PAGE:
The leaves are bursting out. A few of the trees outside of my window are explosions of green. Others are hinting at coming buds. The trees directly next to my window show no such sign of Spring. They are the last to enter into the jubilee, yet they are the last to leave as well.
My camping trip was fun. We left late Sunday afternoon and drove down towar Southern Oregon. I had a spot in mind on Loon Lake, though I’ve never been there. We took a wrong turn off the highway, then another wrong turn on the logging road, and had stopped in Cottage Grove for food and gas. All in all we wasted a bit of time and it was dark when we arrived to find the site closed and gates locked. Grrr.
No problem. I had a few other spots in mind. We went back up to the Siskiyou River and took a northerly logging road that cut through the Coastal Range. We were aiming for Smith River area. After a while of driving through many turns and curves and switch backs in the darkness of the mountains at night, we arrived at Smith River. One campground didn’t look promising, neither did Smith River Falls, and we went up a road along a creek and sought out a spot. Too overgrown. No luck.
A couple of miles up the river I saw a small road moving off the main road. I say main road, but they are dirt roads and the small road that I took now was bumpy and overgrown. Good thing we are in an Explorer. This road took us to a small creek and appears to be a spot where locals come to. There was the remains of a fire and some activity. We needed a place to sleep so we pitched a tent, built a fire, and soon went to bed.
Early the next morning we packed up, Eliza hunted for some mushrooms to fry, and we went out in search of a new campground. Along the way we stopped at Smith River Falls and took some pictures and I looked at the fish ladder. I’d never seen such a thing before. Lot of giggles and kisses and jokes.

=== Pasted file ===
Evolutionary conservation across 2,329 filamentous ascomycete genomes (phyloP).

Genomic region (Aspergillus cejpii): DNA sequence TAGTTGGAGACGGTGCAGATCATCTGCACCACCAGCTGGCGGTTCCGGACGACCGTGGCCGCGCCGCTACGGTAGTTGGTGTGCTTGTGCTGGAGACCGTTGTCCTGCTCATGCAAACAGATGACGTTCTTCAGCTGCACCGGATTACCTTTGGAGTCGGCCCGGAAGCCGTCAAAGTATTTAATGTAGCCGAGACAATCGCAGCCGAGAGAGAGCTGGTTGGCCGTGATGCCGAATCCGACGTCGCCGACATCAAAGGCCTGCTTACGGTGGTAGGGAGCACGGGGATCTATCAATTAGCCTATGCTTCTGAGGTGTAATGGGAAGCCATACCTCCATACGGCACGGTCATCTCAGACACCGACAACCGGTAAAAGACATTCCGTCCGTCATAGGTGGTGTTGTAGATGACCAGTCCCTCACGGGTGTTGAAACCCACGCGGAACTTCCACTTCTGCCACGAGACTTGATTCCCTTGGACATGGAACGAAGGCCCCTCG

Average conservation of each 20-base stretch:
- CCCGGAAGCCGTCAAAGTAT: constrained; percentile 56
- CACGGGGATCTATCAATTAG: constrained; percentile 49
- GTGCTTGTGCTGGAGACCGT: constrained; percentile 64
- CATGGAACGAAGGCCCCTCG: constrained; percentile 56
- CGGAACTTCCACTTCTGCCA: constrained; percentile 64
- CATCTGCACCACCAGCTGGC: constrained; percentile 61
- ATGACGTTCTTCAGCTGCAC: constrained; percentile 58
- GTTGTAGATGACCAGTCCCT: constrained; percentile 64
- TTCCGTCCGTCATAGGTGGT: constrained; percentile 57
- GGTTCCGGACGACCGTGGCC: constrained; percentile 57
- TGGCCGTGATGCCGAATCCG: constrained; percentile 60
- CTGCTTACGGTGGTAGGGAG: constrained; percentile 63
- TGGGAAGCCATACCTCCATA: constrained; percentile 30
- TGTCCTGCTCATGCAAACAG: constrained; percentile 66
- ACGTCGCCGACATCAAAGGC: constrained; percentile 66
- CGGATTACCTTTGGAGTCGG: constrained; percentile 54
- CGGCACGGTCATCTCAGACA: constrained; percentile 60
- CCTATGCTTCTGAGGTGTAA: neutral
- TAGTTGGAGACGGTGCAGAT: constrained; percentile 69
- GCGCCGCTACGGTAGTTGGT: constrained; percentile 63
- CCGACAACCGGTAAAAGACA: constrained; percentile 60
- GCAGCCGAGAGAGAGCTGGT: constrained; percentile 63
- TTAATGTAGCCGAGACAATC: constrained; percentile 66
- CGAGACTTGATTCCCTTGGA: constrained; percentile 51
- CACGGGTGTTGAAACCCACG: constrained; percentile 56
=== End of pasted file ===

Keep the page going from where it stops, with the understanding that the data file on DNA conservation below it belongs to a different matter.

We continued till we got to the fork in the river. It is a characteristic of these mountain rivers that they have forks in them. Some may have three or four forks. We took the north fork and went up country for a while until we reached the Smith River trailhead. We checked out several spots and eventually settled on a spot near the river; a primitive campground with absolutely nothing. It was great.
The turn out to the site was through some dense undergrowth and evergreens towered above us. Just below us was the north fork of the Smith River. I tried my hand at some fly fishing in it, but didn’t really know what flies to use or what was in the water. Later, I had met some fisherman and noted their tackle and what they were fishing for. When I got home I promptly started reading on such and such species of fish and soon I’ll get some tags/tackle to fish for them when their spring runs reach this far up river.
We set the tent up, put a tarp out near a tree, and I dug a firepit that Eliza lined with large rocks. We had a cooler with food, beer, bottle of wine, fishing gear, etc…. but I had neglected to bring my hatchet. Grrrr. This limited the wood that we could burn. There were plenty of trees in a mile radius already cut, but since I had not way of trimming off portion of them, we were screwed. We did manage to get a small fire burning that night and it burned on through the night as the wood atop the fire dried out and caught on fire.